Tobacco firms consider options following UK plain packaging ruling
Tuesday, December 6, 2016
Tobacco firm JTI is considering an appeal in the Supreme Court after the Court of Appeal last week rejected an appeal against the implementation of plain packaging on tobacco packs.
In May this year, under a new EU directive, it became illegal in the UK to produce the familiar heavily branded packaging for tobacco products. All newly printed packs must be plain except for images accompanied by health warnings and feature no special typeface or distinctive markings or colours. Companies have until May next year to sell off their remaining branded packs.
A group of companies including Japan Tobacco International, British American Tobacco, Imperial and Phillip Morris attempted and failed to block the new regulations’ implementation in the High Court and went on to appeal the decision. Last week their arguments were again rejected.
UK managing director of JTI, Daniel Sciamma, said the decision endorsed the confiscation of company brands.
“We have repeatedly argued that plain packaging is unlawful and will not achieve the claimed effect of reducing smoking. It is not working in Australia; the decline in smoking rates hasn’t accelerated since plain packaging was introduced nearly four years ago and the black market has grown.
He called the decision “commercial vandalism” that set a dangerous precedent for other targeted industries.
“We are considering an appeal to the Supreme Court,” he added.
British American Tobacco said it was considering its options following the ruling and that it did not necessarily mark the end of the challenge. In a statement from the company a spokesman also raised concern about the wider implications of the packaging ruling.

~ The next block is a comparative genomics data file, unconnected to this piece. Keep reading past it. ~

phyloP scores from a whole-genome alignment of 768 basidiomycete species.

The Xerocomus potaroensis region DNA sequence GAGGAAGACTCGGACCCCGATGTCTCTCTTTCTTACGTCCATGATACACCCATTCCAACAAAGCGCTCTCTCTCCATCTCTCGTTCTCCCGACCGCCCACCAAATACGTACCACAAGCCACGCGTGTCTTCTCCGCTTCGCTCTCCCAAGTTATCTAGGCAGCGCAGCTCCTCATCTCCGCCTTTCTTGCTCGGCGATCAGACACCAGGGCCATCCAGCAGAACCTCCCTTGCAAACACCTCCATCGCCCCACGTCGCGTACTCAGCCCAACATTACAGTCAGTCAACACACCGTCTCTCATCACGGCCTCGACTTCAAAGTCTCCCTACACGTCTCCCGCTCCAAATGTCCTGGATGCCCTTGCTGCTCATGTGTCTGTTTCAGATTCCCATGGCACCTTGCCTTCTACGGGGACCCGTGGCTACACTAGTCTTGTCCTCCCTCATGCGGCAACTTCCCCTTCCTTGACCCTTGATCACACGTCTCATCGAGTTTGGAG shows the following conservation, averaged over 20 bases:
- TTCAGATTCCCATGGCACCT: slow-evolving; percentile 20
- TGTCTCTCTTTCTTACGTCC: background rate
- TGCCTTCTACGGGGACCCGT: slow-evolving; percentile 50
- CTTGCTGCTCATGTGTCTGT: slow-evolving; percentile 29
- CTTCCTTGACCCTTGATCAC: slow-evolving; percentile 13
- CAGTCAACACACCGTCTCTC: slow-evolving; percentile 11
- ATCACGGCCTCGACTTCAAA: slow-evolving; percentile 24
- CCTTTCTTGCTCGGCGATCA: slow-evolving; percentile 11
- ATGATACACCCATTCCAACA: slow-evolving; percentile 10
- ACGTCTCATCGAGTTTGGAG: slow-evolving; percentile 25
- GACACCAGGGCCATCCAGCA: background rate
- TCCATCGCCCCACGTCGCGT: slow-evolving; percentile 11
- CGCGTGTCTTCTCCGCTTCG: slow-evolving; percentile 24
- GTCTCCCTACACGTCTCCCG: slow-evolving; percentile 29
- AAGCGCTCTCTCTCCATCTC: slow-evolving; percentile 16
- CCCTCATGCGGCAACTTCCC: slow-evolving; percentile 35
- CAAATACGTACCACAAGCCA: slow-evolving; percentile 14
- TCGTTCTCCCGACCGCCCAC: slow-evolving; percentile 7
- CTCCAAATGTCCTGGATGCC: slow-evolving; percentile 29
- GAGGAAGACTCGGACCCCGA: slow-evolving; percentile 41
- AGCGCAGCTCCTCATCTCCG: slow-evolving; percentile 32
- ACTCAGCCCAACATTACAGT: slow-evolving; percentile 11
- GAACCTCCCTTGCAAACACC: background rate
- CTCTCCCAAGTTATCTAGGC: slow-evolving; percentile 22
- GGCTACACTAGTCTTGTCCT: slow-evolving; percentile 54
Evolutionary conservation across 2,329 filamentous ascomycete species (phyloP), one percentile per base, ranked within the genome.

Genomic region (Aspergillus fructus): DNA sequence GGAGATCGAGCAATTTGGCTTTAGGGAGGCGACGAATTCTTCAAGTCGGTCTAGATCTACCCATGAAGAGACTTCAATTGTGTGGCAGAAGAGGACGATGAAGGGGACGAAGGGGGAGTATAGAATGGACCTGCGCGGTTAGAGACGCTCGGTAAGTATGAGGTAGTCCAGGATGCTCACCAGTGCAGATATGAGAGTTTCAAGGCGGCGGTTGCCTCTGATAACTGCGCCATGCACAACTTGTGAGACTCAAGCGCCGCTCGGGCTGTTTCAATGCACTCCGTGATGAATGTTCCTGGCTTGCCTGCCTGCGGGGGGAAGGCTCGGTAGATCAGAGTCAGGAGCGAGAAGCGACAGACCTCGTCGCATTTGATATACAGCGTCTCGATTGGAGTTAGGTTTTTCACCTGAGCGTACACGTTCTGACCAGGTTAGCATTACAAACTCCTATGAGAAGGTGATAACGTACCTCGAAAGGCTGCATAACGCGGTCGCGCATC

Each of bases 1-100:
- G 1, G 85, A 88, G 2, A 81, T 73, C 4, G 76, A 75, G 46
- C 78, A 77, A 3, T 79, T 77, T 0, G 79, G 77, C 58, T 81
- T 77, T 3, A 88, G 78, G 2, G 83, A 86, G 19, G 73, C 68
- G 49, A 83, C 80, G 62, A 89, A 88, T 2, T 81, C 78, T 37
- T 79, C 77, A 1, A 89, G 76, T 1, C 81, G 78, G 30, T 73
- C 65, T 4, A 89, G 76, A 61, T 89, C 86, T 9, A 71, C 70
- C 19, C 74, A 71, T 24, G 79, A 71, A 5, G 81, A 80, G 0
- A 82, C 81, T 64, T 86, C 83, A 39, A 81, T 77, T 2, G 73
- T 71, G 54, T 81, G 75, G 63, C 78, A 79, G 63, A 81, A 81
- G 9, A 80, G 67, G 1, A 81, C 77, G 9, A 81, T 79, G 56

"In upholding the original decision, we remain concerned that the Court of Appeal has made many of the same fundamental errors of law as the original judge. These are issues of significant constitutional and commercial importance which, if left unchallenged, would have serious implications for other legitimate businesses and for the ability of the government to act first and justify later when it comes to regulation.”
Mike Ridgway, spokesman for the Consumer Packaging Manufacturers Alliance (CPMA) which represents a consortium of seven UK print and packing organisations said the decision was an attack on brands
“We are now hearing murmurings that this will continue into other sorts of brands in alcohol, confectionary and snack foods for example.
“From a packaging industry perspective the result of these increased packaging regulations has meant that the tobacco industry has shut their last factories in the UK, and the spin off has been that the last two tobacco packaging manufacturers – Amcor in Bristol and MPS in Bradford – have closed this year."
Ridgway added: “The expansion of plain packaging into other areas is a real concern and needs to be monitored very carefully. Brand managers need to have this on their radars."